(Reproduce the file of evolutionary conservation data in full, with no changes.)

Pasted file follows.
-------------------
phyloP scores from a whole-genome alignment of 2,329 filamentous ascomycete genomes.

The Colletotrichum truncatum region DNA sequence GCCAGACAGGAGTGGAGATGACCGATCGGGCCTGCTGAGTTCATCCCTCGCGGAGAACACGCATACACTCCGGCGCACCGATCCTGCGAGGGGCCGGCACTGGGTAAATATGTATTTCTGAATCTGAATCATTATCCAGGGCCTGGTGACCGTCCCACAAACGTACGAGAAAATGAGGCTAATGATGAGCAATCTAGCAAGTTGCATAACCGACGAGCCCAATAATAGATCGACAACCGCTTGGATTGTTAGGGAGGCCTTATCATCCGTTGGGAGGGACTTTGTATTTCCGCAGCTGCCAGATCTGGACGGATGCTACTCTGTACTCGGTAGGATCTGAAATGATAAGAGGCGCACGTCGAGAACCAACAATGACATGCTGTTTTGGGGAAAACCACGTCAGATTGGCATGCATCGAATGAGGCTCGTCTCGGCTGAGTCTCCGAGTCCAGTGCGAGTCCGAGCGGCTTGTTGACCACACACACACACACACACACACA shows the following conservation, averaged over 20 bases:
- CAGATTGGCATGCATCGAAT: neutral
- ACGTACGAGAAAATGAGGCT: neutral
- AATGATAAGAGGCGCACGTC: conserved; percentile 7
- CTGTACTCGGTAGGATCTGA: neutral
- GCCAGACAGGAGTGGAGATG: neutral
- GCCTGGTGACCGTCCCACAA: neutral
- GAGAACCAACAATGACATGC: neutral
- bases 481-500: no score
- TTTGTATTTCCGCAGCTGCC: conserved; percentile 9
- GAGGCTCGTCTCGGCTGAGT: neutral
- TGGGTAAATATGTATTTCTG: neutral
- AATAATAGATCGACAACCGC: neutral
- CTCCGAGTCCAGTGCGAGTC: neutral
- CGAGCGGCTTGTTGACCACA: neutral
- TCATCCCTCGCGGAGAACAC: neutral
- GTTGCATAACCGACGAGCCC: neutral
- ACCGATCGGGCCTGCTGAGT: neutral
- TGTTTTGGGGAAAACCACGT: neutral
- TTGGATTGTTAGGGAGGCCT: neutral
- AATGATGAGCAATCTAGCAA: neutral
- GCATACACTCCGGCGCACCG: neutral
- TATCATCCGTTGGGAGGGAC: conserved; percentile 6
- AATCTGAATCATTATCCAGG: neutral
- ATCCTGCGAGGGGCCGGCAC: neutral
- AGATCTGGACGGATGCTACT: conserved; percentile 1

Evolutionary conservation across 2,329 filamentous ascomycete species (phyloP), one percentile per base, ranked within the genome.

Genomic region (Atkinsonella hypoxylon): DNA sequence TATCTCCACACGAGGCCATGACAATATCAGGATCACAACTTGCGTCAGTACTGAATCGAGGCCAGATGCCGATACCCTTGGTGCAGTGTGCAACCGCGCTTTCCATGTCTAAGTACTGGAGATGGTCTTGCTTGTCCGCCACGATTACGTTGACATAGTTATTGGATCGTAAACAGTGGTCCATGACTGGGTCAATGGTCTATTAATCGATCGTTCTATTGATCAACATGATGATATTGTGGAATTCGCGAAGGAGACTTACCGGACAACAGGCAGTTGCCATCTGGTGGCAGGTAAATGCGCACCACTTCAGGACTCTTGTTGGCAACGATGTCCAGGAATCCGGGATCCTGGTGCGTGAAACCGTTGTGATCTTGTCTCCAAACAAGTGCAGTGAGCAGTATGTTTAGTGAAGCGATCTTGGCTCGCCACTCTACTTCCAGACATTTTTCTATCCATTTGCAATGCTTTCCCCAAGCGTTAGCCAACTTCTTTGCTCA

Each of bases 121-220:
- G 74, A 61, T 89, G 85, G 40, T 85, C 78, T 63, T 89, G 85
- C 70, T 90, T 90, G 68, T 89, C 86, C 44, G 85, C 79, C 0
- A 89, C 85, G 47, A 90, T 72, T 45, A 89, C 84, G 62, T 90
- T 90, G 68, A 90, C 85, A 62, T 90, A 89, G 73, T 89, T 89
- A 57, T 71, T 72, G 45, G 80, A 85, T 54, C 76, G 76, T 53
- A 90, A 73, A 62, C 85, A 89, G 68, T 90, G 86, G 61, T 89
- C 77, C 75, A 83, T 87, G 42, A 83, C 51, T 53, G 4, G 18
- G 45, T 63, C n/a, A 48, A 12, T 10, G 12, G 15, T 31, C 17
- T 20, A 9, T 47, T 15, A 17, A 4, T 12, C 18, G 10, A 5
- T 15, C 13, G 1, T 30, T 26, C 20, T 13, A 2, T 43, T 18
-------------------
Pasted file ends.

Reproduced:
phyloP scores from a whole-genome alignment of 2,329 filamentous ascomycete genomes.

The Colletotrichum truncatum region DNA sequence GCCAGACAGGAGTGGAGATGACCGATCGGGCCTGCTGAGTTCATCCCTCGCGGAGAACACGCATACACTCCGGCGCACCGATCCTGCGAGGGGCCGGCACTGGGTAAATATGTATTTCTGAATCTGAATCATTATCCAGGGCCTGGTGACCGTCCCACAAACGTACGAGAAAATGAGGCTAATGATGAGCAATCTAGCAAGTTGCATAACCGACGAGCCCAATAATAGATCGACAACCGCTTGGATTGTTAGGGAGGCCTTATCATCCGTTGGGAGGGACTTTGTATTTCCGCAGCTGCCAGATCTGGACGGATGCTACTCTGTACTCGGTAGGATCTGAAATGATAAGAGGCGCACGTCGAGAACCAACAATGACATGCTGTTTTGGGGAAAACCACGTCAGATTGGCATGCATCGAATGAGGCTCGTCTCGGCTGAGTCTCCGAGTCCAGTGCGAGTCCGAGCGGCTTGTTGACCACACACACACACACACACACACA shows the following conservation, averaged over 20 bases:
- CAGATTGGCATGCATCGAAT: neutral
- ACGTACGAGAAAATGAGGCT: neutral
- AATGATAAGAGGCGCACGTC: conserved; percentile 7
- CTGTACTCGGTAGGATCTGA: neutral
- GCCAGACAGGAGTGGAGATG: neutral
- GCCTGGTGACCGTCCCACAA: neutral
- GAGAACCAACAATGACATGC: neutral
- bases 481-500: no score
- TTTGTATTTCCGCAGCTGCC: conserved; percentile 9
- GAGGCTCGTCTCGGCTGAGT: neutral
- TGGGTAAATATGTATTTCTG: neutral
- AATAATAGATCGACAACCGC: neutral
- CTCCGAGTCCAGTGCGAGTC: neutral
- CGAGCGGCTTGTTGACCACA: neutral
- TCATCCCTCGCGGAGAACAC: neutral
- GTTGCATAACCGACGAGCCC: neutral
- ACCGATCGGGCCTGCTGAGT: neutral
- TGTTTTGGGGAAAACCACGT: neutral
- TTGGATTGTTAGGGAGGCCT: neutral
- AATGATGAGCAATCTAGCAA: neutral
- GCATACACTCCGGCGCACCG: neutral
- TATCATCCGTTGGGAGGGAC: conserved; percentile 6
- AATCTGAATCATTATCCAGG: neutral
- ATCCTGCGAGGGGCCGGCAC: neutral
- AGATCTGGACGGATGCTACT: conserved; percentile 1

Evolutionary conservation across 2,329 filamentous ascomycete species (phyloP), one percentile per base, ranked within the genome.

Genomic region (Atkinsonella hypoxylon): DNA sequence TATCTCCACACGAGGCCATGACAATATCAGGATCACAACTTGCGTCAGTACTGAATCGAGGCCAGATGCCGATACCCTTGGTGCAGTGTGCAACCGCGCTTTCCATGTCTAAGTACTGGAGATGGTCTTGCTTGTCCGCCACGATTACGTTGACATAGTTATTGGATCGTAAACAGTGGTCCATGACTGGGTCAATGGTCTATTAATCGATCGTTCTATTGATCAACATGATGATATTGTGGAATTCGCGAAGGAGACTTACCGGACAACAGGCAGTTGCCATCTGGTGGCAGGTAAATGCGCACCACTTCAGGACTCTTGTTGGCAACGATGTCCAGGAATCCGGGATCCTGGTGCGTGAAACCGTTGTGATCTTGTCTCCAAACAAGTGCAGTGAGCAGTATGTTTAGTGAAGCGATCTTGGCTCGCCACTCTACTTCCAGACATTTTTCTATCCATTTGCAATGCTTTCCCCAAGCGTTAGCCAACTTCTTTGCTCA

Each of bases 121-220:
- G 74, A 61, T 89, G 85, G 40, T 85, C 78, T 63, T 89, G 85
- C 70, T 90, T 90, G 68, T 89, C 86, C 44, G 85, C 79, C 0
- A 89, C 85, G 47, A 90, T 72, T 45, A 89, C 84, G 62, T 90
- T 90, G 68, A 90, C 85, A 62, T 90, A 89, G 73, T 89, T 89
- A 57, T 71, T 72, G 45, G 80, A 85, T 54, C 76, G 76, T 53
- A 90, A 73, A 62, C 85, A 89, G 68, T 90, G 86, G 61, T 89
- C 77, C 75, A 83, T 87, G 42, A 83, C 51, T 53, G 4, G 18
- G 45, T 63, C n/a, A 48, A 12, T 10, G 12, G 15, T 31, C 17
- T 20, A 9, T 47, T 15, A 17, A 4, T 12, C 18, G 10, A 5
- T 15, C 13, G 1, T 30, T 26, C 20, T 13, A 2, T 43, T 18